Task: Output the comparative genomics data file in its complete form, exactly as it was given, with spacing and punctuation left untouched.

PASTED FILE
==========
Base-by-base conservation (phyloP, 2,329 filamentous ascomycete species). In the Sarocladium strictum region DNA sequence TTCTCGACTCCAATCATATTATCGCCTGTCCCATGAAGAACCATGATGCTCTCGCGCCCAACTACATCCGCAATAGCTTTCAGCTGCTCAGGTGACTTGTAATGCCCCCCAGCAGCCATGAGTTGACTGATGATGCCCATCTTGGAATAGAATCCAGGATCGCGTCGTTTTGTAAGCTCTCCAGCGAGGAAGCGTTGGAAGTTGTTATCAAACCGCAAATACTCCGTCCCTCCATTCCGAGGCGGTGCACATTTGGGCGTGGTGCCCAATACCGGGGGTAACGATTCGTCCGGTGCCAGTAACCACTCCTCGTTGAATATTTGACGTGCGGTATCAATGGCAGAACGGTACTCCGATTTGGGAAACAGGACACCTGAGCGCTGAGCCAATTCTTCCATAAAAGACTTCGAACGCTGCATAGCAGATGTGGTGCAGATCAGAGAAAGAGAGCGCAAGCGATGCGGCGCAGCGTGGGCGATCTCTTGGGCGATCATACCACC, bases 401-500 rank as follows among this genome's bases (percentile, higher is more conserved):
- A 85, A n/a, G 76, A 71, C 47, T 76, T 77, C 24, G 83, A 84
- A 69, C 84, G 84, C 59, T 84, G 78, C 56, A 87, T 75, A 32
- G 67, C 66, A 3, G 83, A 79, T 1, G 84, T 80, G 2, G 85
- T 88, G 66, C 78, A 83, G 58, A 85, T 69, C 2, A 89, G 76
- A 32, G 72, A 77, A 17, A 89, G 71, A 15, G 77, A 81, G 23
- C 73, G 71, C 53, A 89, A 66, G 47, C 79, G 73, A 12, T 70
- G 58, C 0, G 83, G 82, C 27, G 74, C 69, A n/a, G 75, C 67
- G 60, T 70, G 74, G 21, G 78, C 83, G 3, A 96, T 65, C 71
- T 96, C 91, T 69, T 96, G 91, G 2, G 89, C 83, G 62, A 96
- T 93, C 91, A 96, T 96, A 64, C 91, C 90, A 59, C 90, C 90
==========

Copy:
Base-by-base conservation (phyloP, 2,329 filamentous ascomycete species). In the Sarocladium strictum region DNA sequence TTCTCGACTCCAATCATATTATCGCCTGTCCCATGAAGAACCATGATGCTCTCGCGCCCAACTACATCCGCAATAGCTTTCAGCTGCTCAGGTGACTTGTAATGCCCCCCAGCAGCCATGAGTTGACTGATGATGCCCATCTTGGAATAGAATCCAGGATCGCGTCGTTTTGTAAGCTCTCCAGCGAGGAAGCGTTGGAAGTTGTTATCAAACCGCAAATACTCCGTCCCTCCATTCCGAGGCGGTGCACATTTGGGCGTGGTGCCCAATACCGGGGGTAACGATTCGTCCGGTGCCAGTAACCACTCCTCGTTGAATATTTGACGTGCGGTATCAATGGCAGAACGGTACTCCGATTTGGGAAACAGGACACCTGAGCGCTGAGCCAATTCTTCCATAAAAGACTTCGAACGCTGCATAGCAGATGTGGTGCAGATCAGAGAAAGAGAGCGCAAGCGATGCGGCGCAGCGTGGGCGATCTCTTGGGCGATCATACCACC, bases 401-500 rank as follows among this genome's bases (percentile, higher is more conserved):
- A 85, A n/a, G 76, A 71, C 47, T 76, T 77, C 24, G 83, A 84
- A 69, C 84, G 84, C 59, T 84, G 78, C 56, A 87, T 75, A 32
- G 67, C 66, A 3, G 83, A 79, T 1, G 84, T 80, G 2, G 85
- T 88, G 66, C 78, A 83, G 58, A 85, T 69, C 2, A 89, G 76
- A 32, G 72, A 77, A 17, A 89, G 71, A 15, G 77, A 81, G 23
- C 73, G 71, C 53, A 89, A 66, G 47, C 79, G 73, A 12, T 70
- G 58, C 0, G 83, G 82, C 27, G 74, C 69, A n/a, G 75, C 67
- G 60, T 70, G 74, G 21, G 78, C 83, G 3, A 96, T 65, C 71
- T 96, C 91, T 69, T 96, G 91, G 2, G 89, C 83, G 62, A 96
- T 93, C 91, A 96, T 96, A 64, C 91, C 90, A 59, C 90, C 90